Out of the box

Glass and steel floating sales office makes waves
Katy Devlin
November 24, 2008

Building or boat? The answer isn't clear with Lazzara's new floating sales office.

The design team at Lazzara Yachts, Tampa, prides itself on developing innovative crafts for their customers. The team continued in that out-of-the-box spirit while designing the company’s new sales office—a 3,800 square foot glass, steel and fiberglass barge.

View a photo gallery of the glazing installation

“The concept was to build a fiberglass barge and design it stylistically to look similar to our yachts," says Joe Lazzara, industrial designer for the company. "Then, we created a glass cube around it. We wanted to create a sales center that would provide an interactive experience where customers could see the products and learn more.”

Practically, the 40-foot-by-90-foot half vessel, half building, will serve as Lazzara Yachts’ sales office in Fort Lauderdale, Fla. However, the company also will “sail” the barge to boat shows year-round. The mobile office will save the company time and money in the future during events, Lazzara says. “Typically at these boat shows, companies rent floating docks, rent tents and build temporary structures," he says. "It’s very labor intensive and costs a lot of money. We’ll use our mobile sales center instead.”

The barge, measuring 2,100 square feet on the main floor and 2,100 square feet below the water line, features a movie theater, ballrooms, state rooms, a full cafeteria and offices for the sales staff. “We’re working on adding a helipad,” Lazzara says.

The floating sales office also offers structural safety.

“The Lazzaras couldn’t decide whether it was going to be a vessel or a building, and I’m not sure if they’ve figured it out yet,” says Glen Kreitzer, president , Kreitzer Glass Products Corp., Bradenton, Fla. So, the project was designed and engineered to meet the toughest standards for each, including Florida’s stringent hurricane building codes.

Lazzara floating office

The barge features 9/16-inch insulating and laminated impact glass fabricated by Nashville Tempered Glass, distributed by Kreitzer Glass Inc. The unit features a laminated pane with one lite of clear heat-strengthened glass, an interlayer and a lite of grey heat-strengthened glass, a 1/2-inch airspace, and a lite of ¼-inch glass with a low-emissivity coating on the No. 2 surface.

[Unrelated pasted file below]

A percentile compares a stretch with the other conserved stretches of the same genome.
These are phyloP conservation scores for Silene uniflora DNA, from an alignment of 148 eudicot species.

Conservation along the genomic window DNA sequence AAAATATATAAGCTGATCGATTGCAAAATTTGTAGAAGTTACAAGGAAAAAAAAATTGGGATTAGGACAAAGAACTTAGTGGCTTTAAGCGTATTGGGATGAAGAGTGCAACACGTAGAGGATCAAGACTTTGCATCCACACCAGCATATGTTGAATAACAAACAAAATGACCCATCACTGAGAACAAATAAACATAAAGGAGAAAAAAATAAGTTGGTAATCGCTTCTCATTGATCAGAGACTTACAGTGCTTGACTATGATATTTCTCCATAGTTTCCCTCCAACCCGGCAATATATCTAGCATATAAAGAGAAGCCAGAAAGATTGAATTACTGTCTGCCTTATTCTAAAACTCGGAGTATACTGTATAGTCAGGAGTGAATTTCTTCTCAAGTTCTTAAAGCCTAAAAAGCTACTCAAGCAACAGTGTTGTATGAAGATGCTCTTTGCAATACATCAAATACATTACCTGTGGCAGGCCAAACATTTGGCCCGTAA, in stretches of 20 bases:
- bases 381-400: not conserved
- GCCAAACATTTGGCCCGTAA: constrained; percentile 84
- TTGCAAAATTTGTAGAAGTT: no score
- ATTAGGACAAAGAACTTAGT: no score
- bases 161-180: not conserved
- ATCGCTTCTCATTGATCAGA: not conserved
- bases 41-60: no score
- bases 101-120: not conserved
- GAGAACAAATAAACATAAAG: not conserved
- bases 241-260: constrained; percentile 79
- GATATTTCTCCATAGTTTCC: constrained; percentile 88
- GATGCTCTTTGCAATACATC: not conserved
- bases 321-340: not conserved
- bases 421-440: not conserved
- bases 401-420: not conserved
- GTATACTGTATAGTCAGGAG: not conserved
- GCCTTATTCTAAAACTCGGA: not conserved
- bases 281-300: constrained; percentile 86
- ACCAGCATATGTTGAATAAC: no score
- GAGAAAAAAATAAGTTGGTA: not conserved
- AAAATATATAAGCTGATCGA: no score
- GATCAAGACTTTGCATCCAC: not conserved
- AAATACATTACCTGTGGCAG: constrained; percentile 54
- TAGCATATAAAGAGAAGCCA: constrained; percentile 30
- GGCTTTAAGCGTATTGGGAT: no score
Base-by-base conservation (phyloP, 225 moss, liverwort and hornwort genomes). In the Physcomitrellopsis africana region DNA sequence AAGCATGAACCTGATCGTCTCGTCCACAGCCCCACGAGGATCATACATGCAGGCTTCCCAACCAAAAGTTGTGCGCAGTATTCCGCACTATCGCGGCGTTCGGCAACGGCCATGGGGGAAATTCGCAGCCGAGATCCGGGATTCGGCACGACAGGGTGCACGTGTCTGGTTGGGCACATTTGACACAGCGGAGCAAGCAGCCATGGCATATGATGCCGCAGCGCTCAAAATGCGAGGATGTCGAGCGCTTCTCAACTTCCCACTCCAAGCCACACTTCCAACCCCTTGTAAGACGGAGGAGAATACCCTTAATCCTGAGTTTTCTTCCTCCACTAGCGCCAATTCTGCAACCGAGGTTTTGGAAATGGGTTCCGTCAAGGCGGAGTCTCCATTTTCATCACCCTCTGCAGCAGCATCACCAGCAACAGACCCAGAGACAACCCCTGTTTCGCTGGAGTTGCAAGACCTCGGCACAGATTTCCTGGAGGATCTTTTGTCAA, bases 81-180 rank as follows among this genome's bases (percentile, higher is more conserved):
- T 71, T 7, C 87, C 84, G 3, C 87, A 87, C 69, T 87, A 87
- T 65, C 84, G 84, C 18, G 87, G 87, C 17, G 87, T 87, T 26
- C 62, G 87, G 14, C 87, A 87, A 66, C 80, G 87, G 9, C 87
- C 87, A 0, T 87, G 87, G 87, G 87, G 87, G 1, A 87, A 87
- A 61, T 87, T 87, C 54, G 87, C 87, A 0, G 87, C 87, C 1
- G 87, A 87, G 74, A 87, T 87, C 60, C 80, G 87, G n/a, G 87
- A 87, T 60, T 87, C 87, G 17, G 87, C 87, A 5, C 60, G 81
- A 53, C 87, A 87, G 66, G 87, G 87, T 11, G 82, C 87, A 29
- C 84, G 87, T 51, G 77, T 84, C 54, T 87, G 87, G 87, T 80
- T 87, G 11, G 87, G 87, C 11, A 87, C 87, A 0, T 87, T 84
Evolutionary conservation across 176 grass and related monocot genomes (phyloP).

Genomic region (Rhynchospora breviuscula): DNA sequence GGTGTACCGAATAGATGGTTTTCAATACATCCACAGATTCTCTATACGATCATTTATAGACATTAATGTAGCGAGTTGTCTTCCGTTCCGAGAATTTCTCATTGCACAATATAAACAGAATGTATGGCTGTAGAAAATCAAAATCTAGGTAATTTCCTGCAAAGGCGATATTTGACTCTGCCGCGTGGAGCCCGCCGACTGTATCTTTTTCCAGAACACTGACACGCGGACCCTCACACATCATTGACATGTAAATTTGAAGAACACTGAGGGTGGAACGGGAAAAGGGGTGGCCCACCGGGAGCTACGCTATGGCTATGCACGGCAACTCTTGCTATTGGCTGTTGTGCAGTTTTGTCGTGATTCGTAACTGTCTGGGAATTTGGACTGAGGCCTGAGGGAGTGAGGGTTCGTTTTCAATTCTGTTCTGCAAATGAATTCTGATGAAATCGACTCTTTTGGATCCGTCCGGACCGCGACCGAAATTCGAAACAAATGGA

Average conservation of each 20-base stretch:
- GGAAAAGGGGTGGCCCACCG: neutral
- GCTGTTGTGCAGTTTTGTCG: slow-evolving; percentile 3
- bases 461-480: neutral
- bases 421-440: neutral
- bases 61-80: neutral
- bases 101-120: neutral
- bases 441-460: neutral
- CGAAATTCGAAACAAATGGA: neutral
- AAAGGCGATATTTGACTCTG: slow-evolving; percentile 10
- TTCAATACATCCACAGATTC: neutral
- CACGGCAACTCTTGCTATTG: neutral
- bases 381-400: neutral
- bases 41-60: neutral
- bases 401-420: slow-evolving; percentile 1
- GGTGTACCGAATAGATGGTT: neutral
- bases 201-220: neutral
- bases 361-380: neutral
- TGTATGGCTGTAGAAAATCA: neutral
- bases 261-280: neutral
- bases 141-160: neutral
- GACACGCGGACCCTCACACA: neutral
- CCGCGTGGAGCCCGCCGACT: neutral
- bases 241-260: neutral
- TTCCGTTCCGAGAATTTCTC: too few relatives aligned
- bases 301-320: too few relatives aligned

YKK AP America Inc., Dublin, Ga., supplied its YHC 300 OG curtain wall. According to the company's Web site, the outside-glazed system is designed to resist cyclical pressures and projectile impacts from hurricanes. The system was applied to 3/8-inch wall steel tubing with Bildex 1/2-inch 20 Climacoat fasteners with EternaBond two-face accelerator tape. YKK also supplied its 35H doors with concealed Jackson ADA compliant closures with stainless steel fasteners.

“Since this type of project had never been attempted before, there were many challenges from design to engineering to installation,” says Mike Downs, president of Sarasota, Fla.-based Downs Glass, the contract glazier on the job. “This was the first time someone had attempted to put a curtain wall or storefront on a floating barge.”

In most installations, glaziers can move around a building as they work in different areas. With the barge, the team had to work on two docks on either side of the vessel. “We had to use lifts and other heavy equipment parked on an 8-foot and 12-foot dock surrounding the barge,” Downs says. “There were also approximately 30 different trades all working at the same time, and construction took place 24 hours a day, seven days a week.”


  • Joe Lazzara, industrial designer, Lazzara Yachts, Tampa, 813/839-0090
  • Michael Downs, president, Downs Glass, Sarasota, Fla., 941/955-6369
  • Glen Kreitzer, president of Kreitzer Glass Products Corp., Bradenton, Fla., www.kreitzerglass.com/contact.htm
  • Gavin Gaskins, president, Nashville Tempered Glass, 800/228-3729

Officials at Nashville Tempered Glass also had to take the dockside installation into consideration while packaging the units for the project, says Glen Gaskins, president.

“There was concern about how it was going to be glazed in terms of logistics and packing," Gaskins says. "We had to keep the glass together so that the glaziers could get to the [units] that they needed, with the barge as it was, positioned in the water. This barge was out in the water. The team couldn’t drive around it. They had to work in one spot on the docks and set the glass.”

Time was a huge factor for glass companies on the project, Kreitzer says. Lazzara Yachts came up with the concept during April and wanted the barge to be ready for the Fort Lauderdale Boat Show in late October. Construction began at the end of July. “It went from start to finish in a few months, which is kind of unheard of,” Kreitzer says.

The short turn-around time wasn’t a problem for Nashville Tempered Glass. Gaskins says his facility is positioned to operate under quick lead times. “We had the job done in 10 to 12 working days,” he says.

Downs says about 30 trades were working “24 hours a day, seven days a week” to complete the project in time. “It was a learning experience. We all had to work together, from architect, engineer, to journeymen and laborers,” Downs says. “The pace of installation was very fast. When we look back and take that into account, we are amazed that it only took us six weeks to complete a project that had never been attempted or realized before.”

Katy Devlin is senior editor for Glass Magazine. E-mail Katy at kdevlin@glass.org.